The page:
In June 2021, an extraordinary heatwave scorched the Pacific Northwest not seen there in modern times. Portland, Oregon, which usually see temperatures in the seventies saw temperatures climb to 116 degrees, reaching an all-time record. Hundreds of people died across the Pacific Northwest and British Columbia. World Weather Attribution network, A team of scientists from various countries termed human-caused climate change as the main cause for the unusual weather event.
The impact of the extreme weather event is now causing a shortage of Christmas trees in the market. As per the Pacific Northwest Christmas tree growers association, of the estimated 15 million trees harvested by American growers during the 2017 Christmas season, more than 5.4 million came from Pacific Northwest states.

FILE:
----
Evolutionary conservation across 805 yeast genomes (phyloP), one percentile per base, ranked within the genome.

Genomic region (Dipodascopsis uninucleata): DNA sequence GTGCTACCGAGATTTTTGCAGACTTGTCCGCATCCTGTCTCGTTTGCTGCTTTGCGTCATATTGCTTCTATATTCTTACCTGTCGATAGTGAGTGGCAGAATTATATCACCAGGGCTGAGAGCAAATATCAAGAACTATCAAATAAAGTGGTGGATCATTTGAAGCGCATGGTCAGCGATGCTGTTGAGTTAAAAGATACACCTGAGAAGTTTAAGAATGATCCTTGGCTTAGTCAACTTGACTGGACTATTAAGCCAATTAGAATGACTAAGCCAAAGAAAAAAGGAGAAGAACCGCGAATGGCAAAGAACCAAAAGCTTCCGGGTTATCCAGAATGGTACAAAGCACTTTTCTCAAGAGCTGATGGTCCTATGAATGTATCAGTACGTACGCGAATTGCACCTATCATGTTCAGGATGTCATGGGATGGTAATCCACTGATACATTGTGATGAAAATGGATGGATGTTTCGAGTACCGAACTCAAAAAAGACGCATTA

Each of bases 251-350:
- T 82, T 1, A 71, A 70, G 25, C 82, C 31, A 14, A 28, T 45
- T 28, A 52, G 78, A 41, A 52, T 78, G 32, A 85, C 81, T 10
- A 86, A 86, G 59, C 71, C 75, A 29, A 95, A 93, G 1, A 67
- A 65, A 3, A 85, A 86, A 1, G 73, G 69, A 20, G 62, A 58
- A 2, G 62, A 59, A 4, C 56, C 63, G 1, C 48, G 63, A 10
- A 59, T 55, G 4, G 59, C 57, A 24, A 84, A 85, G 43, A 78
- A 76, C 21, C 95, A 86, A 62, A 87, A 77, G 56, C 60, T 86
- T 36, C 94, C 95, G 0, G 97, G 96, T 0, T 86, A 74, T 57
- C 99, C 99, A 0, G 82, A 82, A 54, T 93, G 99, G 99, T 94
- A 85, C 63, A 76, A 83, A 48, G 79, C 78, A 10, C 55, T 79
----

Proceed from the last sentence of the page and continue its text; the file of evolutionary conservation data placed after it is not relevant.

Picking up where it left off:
Chal Landgren, who owns a Christmas tree farm in northern Oregon says:
Our little farm was in one of the hottest areas in the state, and we lost most of our 7- to 8-foot noble firs and noble firs are some of the most popular Christmas trees
Jacob Hemphill, the owner of Hemphill Tree Farm, recounted the damage to his saplings during the extreme heatwave.
The second day of the heat, it was 116. I came in the driveway that night and seen the trees were basically cooking. Burnt down to nothing.
According to experts, up to 20% of the Oregon tree supply may have been affected by extreme weather events.
Meanwhile, it may be harder to find an artificial Christmas tree too this year due to the ongoing supply chain disruptions. The majority of the artificial Christmas trees are manufactured in China.
Also, you might want to follow me - don't forget to fully "Follow" me and make sure to download the Newsbreak app to become a Registered Follower. This way you can also see all my articles in the past. Click on the Follow link underneath my profile name.